Battleloot Adventure

Battleloot Adventure is a game from , originally released 31st December, 1969

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Battleloot Adventure Review

Battleloot Adventure may be a comically generic title, but the product it represents is a solid mobile RPG with decent personality. It doesn’t have the depth you might find in something more complex, but it does just enough to rise above being a stale JRPG, which the App Store already has plenty of.

We might as well tackle this game piece-by-piece, starting with the “Battle” portion of the title. Battleloot Adventures is largely a traditional turn-based RPG, with a few important differences. The most notable change is that, for the most part, buffs and healing are handled automatically at the beginning or end of your turn, all depending on the composition of your team.

The combat itself is streamlined from the genre standard, as well. Other than rare special attacks and items, your only choice per turn is which character to use and which enemy to attack. If another character in your party has sufficient energy, you can deplete some of it to do a combo attack with two characters at once. If you land six or more strikes, a star will appear that you must tap quickly to collect. These stars can be saved to the end of the battle to earn more gold, or you can use them for your characters’ special moves.

Who went nuclear?

Some of these talents feel more useful than others, an issue that relates to one of the game’s main shortcomings: progressing isn’t especially satisfying. The carrot-on-a-stick aspect that’s core to a quality RPG experience is not suitably addressed in Battleloot Adventures, neither in acquiring talents (as the skill tree just isn’t very exciting) nor in obtaining part of the game’s very namesake: loot. The incremental improvements you can make to your characters’ loadouts just don’t seem to make an appreciable difference on the battlefield.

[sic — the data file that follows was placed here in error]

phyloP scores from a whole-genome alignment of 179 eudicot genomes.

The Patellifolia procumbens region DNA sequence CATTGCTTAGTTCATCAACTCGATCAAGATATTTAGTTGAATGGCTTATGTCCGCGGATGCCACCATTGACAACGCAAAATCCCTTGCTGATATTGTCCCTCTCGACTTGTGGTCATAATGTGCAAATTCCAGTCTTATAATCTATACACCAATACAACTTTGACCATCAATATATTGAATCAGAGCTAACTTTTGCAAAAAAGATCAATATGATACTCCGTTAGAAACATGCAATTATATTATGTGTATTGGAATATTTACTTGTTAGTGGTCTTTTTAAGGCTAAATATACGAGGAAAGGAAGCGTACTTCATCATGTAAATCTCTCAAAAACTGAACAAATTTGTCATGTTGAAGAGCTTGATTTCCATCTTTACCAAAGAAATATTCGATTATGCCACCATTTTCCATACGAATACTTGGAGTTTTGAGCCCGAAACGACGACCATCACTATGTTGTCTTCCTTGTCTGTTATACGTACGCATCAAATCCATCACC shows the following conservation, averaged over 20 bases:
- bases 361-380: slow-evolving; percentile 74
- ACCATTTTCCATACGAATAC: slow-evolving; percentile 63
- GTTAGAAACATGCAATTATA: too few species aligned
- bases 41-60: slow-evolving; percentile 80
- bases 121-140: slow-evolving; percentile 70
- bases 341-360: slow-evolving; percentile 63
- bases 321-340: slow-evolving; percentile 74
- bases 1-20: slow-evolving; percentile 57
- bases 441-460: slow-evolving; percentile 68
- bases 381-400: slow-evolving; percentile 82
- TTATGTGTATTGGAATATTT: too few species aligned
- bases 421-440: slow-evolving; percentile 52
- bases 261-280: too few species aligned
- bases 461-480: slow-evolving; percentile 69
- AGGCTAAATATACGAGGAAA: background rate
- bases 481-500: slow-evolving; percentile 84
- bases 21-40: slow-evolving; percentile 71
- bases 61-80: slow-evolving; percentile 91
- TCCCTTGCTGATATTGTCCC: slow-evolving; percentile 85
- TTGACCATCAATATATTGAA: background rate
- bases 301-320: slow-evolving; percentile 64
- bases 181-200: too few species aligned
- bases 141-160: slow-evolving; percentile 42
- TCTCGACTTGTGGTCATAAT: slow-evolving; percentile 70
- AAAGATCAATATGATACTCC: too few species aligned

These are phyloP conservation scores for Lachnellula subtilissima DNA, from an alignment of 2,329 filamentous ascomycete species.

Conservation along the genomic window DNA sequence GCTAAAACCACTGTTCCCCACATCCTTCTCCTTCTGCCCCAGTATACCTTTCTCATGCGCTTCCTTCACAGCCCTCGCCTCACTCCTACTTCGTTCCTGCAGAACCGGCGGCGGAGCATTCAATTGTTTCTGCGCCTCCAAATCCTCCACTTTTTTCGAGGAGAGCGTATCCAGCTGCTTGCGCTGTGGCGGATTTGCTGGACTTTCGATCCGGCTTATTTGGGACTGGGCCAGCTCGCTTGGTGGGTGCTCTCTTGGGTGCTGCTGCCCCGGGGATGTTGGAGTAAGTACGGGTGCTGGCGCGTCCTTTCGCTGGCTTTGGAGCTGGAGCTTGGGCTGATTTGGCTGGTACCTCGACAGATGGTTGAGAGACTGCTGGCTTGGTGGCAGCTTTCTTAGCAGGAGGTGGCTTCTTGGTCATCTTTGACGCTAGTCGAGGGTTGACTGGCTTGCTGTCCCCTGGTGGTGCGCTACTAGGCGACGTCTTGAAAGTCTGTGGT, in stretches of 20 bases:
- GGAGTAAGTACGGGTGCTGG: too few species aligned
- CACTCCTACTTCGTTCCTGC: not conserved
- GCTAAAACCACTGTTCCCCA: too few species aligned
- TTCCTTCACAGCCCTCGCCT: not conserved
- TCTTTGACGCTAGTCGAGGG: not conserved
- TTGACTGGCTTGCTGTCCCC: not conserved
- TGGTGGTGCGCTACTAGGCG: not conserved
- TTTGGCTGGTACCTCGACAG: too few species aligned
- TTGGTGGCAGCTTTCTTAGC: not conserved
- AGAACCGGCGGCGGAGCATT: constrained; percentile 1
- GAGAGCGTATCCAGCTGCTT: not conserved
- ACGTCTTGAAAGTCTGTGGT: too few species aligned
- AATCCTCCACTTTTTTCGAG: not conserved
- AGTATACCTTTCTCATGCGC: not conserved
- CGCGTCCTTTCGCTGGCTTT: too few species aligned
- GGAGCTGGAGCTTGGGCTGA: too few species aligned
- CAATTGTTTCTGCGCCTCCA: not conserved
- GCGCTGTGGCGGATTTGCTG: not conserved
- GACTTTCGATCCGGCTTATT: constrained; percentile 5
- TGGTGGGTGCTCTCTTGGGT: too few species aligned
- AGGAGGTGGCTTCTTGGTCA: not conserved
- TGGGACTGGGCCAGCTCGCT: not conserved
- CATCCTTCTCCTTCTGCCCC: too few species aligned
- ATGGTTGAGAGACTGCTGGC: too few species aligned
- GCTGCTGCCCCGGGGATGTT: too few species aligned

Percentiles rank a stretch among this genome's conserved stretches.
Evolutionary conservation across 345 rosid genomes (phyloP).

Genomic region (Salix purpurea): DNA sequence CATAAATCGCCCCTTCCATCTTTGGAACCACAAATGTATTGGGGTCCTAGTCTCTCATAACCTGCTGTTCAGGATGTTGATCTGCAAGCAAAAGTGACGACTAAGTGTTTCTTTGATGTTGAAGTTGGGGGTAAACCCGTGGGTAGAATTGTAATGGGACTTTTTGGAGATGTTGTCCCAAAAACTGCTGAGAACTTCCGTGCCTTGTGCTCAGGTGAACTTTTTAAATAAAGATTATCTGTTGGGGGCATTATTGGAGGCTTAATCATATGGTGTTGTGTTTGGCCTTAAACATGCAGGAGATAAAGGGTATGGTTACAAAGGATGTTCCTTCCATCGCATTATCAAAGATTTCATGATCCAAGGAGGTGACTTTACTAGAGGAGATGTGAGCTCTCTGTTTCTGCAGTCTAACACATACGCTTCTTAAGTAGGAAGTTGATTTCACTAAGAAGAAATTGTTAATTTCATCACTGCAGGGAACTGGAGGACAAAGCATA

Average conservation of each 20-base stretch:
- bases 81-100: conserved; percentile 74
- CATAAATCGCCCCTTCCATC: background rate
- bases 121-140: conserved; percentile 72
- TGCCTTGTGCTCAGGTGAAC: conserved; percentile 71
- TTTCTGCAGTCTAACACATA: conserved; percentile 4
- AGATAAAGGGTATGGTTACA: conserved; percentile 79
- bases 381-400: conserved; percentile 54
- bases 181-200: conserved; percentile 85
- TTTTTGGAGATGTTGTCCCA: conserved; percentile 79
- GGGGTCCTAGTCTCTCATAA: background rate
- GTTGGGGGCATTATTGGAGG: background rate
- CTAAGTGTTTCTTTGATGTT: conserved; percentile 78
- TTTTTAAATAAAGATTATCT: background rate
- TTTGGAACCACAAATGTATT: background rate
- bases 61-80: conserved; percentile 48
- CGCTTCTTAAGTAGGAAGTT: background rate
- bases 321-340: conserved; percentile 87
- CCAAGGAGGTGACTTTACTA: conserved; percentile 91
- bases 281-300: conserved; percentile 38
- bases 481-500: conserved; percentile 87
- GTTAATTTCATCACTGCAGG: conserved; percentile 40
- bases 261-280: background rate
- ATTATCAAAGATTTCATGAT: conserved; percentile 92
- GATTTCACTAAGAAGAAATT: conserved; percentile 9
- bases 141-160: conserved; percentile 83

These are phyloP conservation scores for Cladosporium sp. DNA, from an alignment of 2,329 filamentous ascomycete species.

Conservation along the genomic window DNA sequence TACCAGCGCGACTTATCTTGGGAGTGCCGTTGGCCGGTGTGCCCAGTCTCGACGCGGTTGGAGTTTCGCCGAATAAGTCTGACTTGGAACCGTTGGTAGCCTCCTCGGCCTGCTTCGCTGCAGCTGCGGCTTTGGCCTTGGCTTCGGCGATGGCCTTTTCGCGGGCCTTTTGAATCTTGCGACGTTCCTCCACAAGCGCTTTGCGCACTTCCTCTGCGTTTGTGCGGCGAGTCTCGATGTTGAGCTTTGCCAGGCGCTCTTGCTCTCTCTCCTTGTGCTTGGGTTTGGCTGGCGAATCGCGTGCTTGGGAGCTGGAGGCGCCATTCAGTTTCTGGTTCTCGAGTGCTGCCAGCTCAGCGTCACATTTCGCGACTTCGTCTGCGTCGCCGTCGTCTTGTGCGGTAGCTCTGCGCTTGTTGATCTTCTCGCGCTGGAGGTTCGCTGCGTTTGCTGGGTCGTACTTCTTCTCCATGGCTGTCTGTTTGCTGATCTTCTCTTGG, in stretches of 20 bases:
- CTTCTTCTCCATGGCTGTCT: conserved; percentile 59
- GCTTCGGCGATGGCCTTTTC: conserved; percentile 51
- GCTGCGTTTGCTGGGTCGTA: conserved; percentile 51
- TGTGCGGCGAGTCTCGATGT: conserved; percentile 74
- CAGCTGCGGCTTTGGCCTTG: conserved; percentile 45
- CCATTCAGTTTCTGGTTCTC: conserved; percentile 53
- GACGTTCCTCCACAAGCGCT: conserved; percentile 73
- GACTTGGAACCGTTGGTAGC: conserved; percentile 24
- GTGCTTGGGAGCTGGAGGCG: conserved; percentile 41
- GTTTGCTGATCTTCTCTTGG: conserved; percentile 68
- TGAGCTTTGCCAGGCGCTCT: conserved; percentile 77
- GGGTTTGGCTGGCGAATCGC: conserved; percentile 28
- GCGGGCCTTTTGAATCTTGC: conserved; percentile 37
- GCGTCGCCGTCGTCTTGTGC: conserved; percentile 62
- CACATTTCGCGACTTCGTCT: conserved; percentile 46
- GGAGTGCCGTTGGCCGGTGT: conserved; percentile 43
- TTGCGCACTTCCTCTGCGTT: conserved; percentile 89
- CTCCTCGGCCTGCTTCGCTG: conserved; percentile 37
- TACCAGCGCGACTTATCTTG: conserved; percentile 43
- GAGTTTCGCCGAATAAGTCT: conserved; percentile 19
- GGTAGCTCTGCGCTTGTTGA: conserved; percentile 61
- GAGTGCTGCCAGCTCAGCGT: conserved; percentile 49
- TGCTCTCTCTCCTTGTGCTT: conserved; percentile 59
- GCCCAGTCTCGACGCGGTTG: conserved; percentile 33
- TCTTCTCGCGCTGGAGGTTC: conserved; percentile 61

The final aspect of the title to consider is the ‘˜Adventures’ element of this game. The writing avoids being utterly boilerplate in quality, but the narrative arc does little to engage the player beyond the bare enjoyability of the game’s combat.

After progressing through the game’s tutorial quest line, you have quite a bit of freedom in determining which areas of the world map to quest in. Unfortunately, these quests don’t amount to much more than simple battles, and the combat gets monotonous, even if you’re not revisiting areas to grind out experience points. The decisions you make in fights are so simple that these encounters can end up feeling like a glorified game of rock-paper-scissors.

Die, beardy!

While we’ve spoken to many of its problems, the game looks great. The backgrounds have a nice, hand-painted look to them, and the high-resolution sprites animate nicely. However, one issue related to the visuals is the strange decision to have enemy health bars deplete only at certain intervals. You can land an 8-hit combo on an enemy, only to have his health bar remain at 100%. It’s a really discouraging visual cue.

The game’s music is fine (albeit fairly repetitive), but the sound effects can be rather grating. When one of your characters runs out of energy, he or she begins panting heavily. It’s pretty loud in the mix, and if your whole party is winded, it becomes an unpleasant cacophony of mediocre sound effects. The problem is intensified by the all-too-common mistake of apps not allowing users to mute the game audio.

When considering the game’s overall production quality and pure hours-to-dollars value proposition, it’s a good deal. The game is far from awful, but there are too many things holding Battleloot Adventures back from being truly outstanding.

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